The late critic Pauline Kael, influential and irascible, once remarked of a film that "This movie is a toupee made up to look like honest baldness."
The new toupee from France, "I've Loved You So Long" aspires to be high art. It's deadly serious and wrestles with its heady themes unapologetically. Unfortunately the results feel contrived and soft boiled. It wants to jerk a tear and pluck a heartstring, but for a movie to achieve this goal the viewer must care about the players. There's no lack of soulful looks and revelatory chats, but the stale air of despair hangs heavy around the hollow characters, and the film sinks accordingly. By the time the anticlimactic redemption arrives, it's trite and obvious and the movie has already drowned.
An enormous critical success and huge box office hit in France, the appeal of "I've Loved You So Long" is inexplicable to me. Maybe something was lost in the translation. The film plods along at a stupefying pace that numbs any feeling when feeble family secrets are revealed.
Juliette, a mopey Kristin Scott Thomas sans make-up, has just been released from prison after serving 15 years for a crime that's the 500-pound gorilla in the room throughout the film. She is met by her younger sister, Lea, a terminally cheery Elsa Zylberstein, who unexpectedly takes her in to her home even though she's made no effort to visit or write to Juliette for the past 15 years. There she meets Lea's dour and pompous husband and their two adopted Vietnamese children. There's also Grandpapa who, after suffering a stroke, is a bit kooky and unable to speak.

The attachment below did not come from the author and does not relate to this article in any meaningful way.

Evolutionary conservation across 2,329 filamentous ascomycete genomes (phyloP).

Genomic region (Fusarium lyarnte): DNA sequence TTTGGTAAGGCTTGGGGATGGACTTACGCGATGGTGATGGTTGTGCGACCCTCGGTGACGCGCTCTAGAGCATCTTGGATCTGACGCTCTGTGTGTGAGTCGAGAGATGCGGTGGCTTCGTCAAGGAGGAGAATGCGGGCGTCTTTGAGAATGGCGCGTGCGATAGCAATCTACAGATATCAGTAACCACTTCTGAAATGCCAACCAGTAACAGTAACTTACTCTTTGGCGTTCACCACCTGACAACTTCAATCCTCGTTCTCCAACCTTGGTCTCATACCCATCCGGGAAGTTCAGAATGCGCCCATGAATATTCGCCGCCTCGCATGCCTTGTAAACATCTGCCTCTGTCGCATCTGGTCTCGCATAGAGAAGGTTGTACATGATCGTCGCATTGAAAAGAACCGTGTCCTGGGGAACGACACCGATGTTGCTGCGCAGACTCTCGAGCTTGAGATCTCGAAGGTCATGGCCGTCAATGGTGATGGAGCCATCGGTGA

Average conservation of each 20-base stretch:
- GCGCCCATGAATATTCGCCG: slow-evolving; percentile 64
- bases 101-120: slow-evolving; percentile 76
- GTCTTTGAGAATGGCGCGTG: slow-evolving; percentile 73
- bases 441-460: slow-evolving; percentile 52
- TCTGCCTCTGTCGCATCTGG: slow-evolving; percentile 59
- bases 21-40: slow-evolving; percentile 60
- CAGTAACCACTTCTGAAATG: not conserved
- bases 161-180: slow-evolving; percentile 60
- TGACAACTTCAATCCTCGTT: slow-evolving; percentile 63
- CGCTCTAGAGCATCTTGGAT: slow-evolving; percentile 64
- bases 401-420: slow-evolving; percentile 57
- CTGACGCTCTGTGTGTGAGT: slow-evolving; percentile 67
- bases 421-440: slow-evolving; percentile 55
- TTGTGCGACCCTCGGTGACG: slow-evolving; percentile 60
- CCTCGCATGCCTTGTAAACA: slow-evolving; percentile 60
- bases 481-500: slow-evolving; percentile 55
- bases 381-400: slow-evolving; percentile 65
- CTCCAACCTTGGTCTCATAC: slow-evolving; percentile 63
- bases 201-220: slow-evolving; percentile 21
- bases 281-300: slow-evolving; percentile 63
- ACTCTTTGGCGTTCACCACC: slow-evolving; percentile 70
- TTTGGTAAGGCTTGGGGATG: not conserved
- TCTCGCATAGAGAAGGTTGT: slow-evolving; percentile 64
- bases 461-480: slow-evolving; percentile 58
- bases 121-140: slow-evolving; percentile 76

Lea, who longs to reconnect with Juliette, can only indulge in mindless chatter, avoiding any discussion of "the crime." Juliette, meanwhile, frowns and rarely talks, inadvertently becoming a conduit through which the other characters can speak freely. One of the few lively scenes occurs when Lea throws a dinner party and a particularly obnoxious guest won't quit pestering Juliette about where she's been hiding; she shockingly blurts out her horrible crime, which gives everyone a grand laugh at what a sharp wit Juliette possesses. The only one who sees that she is telling the truth is a professor who used to teach classes at a prison and befriends her.
As the film progresses Juliette is seemingly the only truly "free" person, even though she doesn't realize it. Everyone around her is imprisoned in one way or another and longs to escape.
Lea dotes on Juliette to escape her guilt at abandoning her. Juliette's parole officer longs to escape his depressing job and selfishly talks to Juliette incessantly about his sailing dreams. Even Grandpa rarely leaves his library, escaping into his books. Juliette is a blank slate under a dark cloud, and when the cloud finally bursts it's surprisingly boring rather than heart rending.
What could have been a riveting drama dealing with familial and maternal responsibility among other themes, instead reeks of overripe melodrama. One problem is first-time director Philippe Claudel, an acclaimed novelist in France, who seems to have trouble making the transition from page to screen. The direction is claustrophobic and static; a few sparks suggest that he has potential, and I will look forward to his next effort.
"I've Loved You So Long" is not a bad film, and I feel sure that it will garner some Oscar nominations. Kristin Scott Thomas is a sure bet for a best actress nomination.
The shame of "I've Loved You So Long" is that it could have been a warmblooded moving film, but regretfully only ice water is running through its veins.